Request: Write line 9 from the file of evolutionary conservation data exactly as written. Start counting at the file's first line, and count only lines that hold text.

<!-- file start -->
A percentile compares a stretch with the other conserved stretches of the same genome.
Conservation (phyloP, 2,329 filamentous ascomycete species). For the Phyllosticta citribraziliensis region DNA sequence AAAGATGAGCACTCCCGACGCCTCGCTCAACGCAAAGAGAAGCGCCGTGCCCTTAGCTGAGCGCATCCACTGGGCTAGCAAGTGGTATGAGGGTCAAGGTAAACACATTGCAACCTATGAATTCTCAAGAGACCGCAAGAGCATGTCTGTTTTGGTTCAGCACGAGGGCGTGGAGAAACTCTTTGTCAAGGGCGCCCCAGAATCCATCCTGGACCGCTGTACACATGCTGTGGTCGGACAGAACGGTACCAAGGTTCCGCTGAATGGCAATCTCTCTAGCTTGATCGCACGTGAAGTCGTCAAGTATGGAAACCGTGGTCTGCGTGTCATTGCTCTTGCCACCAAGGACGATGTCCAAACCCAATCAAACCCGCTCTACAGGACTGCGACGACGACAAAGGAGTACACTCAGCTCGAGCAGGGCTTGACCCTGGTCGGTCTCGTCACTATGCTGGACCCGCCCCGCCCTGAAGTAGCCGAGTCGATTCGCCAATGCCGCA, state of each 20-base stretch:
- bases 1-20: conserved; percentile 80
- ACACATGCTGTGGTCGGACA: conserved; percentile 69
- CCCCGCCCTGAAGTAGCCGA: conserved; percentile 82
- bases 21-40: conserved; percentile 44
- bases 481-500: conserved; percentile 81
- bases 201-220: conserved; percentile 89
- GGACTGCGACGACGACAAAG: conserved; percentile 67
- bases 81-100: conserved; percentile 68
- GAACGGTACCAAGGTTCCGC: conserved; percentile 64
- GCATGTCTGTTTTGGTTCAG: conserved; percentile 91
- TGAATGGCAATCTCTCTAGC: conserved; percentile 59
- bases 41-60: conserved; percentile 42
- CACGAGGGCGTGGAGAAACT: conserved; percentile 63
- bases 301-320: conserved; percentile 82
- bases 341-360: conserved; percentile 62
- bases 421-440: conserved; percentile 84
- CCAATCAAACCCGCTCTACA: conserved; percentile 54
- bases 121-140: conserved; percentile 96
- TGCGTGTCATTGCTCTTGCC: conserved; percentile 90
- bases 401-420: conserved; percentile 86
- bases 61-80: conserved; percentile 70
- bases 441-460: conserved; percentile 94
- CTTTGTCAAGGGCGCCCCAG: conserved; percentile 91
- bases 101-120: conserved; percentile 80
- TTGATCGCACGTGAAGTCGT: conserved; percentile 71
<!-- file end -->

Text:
- GGACTGCGACGACGACAAAG: conserved; percentile 67